“Schools used to say that if they have under 100 students, they’re in danger of closing, but now I’m seeing schools with over 200 students that are closing.  Why is that happening?”

There could be other problems that a school may have been having – not collecting all their tuition and ending the year with a significant deficit, for instance.  If that trend happens for several years, even with steady enrollment, the school’s bottom line could be eroding.

Perhaps a supporting parish can no longer support the school at their customary level due to a decrease in contributions from parishioners.  Perhaps an endowment is no longer earning the interest it did in past years.  Perhaps a generous benefactor has retired and sold the business that served to fund a significant portion of the school’s budget.

The thought used to be that it was “All about the money.”  Schools began implementing development programs.  Then thinking started to shift toward “It’s all about enrollment,” and marketing efforts began to take root so that more students would be enrolled in schools.  Perhaps a school had a generous benefactor, and then put development efforts on autopilot so that they could focus on growing enrollment.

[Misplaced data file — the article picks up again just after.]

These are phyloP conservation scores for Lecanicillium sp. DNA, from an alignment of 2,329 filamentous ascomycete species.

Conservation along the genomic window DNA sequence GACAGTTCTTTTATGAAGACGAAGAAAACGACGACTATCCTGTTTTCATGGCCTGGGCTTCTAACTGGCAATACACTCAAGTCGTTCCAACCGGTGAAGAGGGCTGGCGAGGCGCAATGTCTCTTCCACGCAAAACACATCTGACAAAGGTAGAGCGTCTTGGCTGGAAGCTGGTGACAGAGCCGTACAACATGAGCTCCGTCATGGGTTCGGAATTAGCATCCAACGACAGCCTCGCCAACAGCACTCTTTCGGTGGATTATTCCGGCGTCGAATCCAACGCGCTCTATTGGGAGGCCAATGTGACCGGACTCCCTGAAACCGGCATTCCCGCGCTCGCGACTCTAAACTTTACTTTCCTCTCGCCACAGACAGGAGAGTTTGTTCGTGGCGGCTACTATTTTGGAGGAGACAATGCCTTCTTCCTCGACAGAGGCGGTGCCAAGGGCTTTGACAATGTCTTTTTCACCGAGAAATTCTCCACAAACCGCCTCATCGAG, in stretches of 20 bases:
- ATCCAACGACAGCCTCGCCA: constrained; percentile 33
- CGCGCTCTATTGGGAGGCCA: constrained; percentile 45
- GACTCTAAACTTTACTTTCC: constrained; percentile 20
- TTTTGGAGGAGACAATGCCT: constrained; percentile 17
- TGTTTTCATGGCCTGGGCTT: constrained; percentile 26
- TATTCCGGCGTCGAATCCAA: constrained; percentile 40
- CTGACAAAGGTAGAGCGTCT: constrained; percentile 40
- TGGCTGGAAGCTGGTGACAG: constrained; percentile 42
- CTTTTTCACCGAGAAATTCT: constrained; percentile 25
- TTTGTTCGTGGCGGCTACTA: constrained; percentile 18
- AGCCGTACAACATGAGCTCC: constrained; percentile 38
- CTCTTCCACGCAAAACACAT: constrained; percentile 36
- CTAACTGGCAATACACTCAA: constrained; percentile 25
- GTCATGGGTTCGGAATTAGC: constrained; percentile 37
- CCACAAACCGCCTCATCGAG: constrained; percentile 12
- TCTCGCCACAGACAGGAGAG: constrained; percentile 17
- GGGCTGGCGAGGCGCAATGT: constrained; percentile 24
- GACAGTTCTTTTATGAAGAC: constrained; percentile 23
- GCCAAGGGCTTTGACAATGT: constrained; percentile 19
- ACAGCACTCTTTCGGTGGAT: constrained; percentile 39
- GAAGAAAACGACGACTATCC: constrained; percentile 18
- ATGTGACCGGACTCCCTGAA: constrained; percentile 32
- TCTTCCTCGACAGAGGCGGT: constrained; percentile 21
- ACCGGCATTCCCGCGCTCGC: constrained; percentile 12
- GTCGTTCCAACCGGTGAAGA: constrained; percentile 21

But Advancement strategies are not linear – you can’t just focus on one of the elements, then shift your complete attention to another, and when that is performing or grown to an acceptable level, then work on the next.  Advancement is “systemic.”  All the elements – Development, Retention, Enrollment, Asset Management and Marketing – have to be implemented at once, with several being worked on simultaneously, allowing shifting priorities where necessary to grow, and not merely “advance.”

Systems such as this are referred to as “living organisms,” since a change in one of the elements will cause changes in the others.  Think of it this way – when you were born, your head grew a little faster at first than the rest of you since your brain was developing.  But then your body started to grow, your arms lengthened and your legs began to stretch out.  As you matured, your head stretched out a little, you had a growth spurt that left you with “growing pains” in your legs, and your midsection lengthened.  Just think of how difficult it would be if our head grew to full size first, then our left arm, then our right leg, then the other appendages, in random order.

It’s not just about enrollment.  To quote MisterRogers, “Everything grows together.”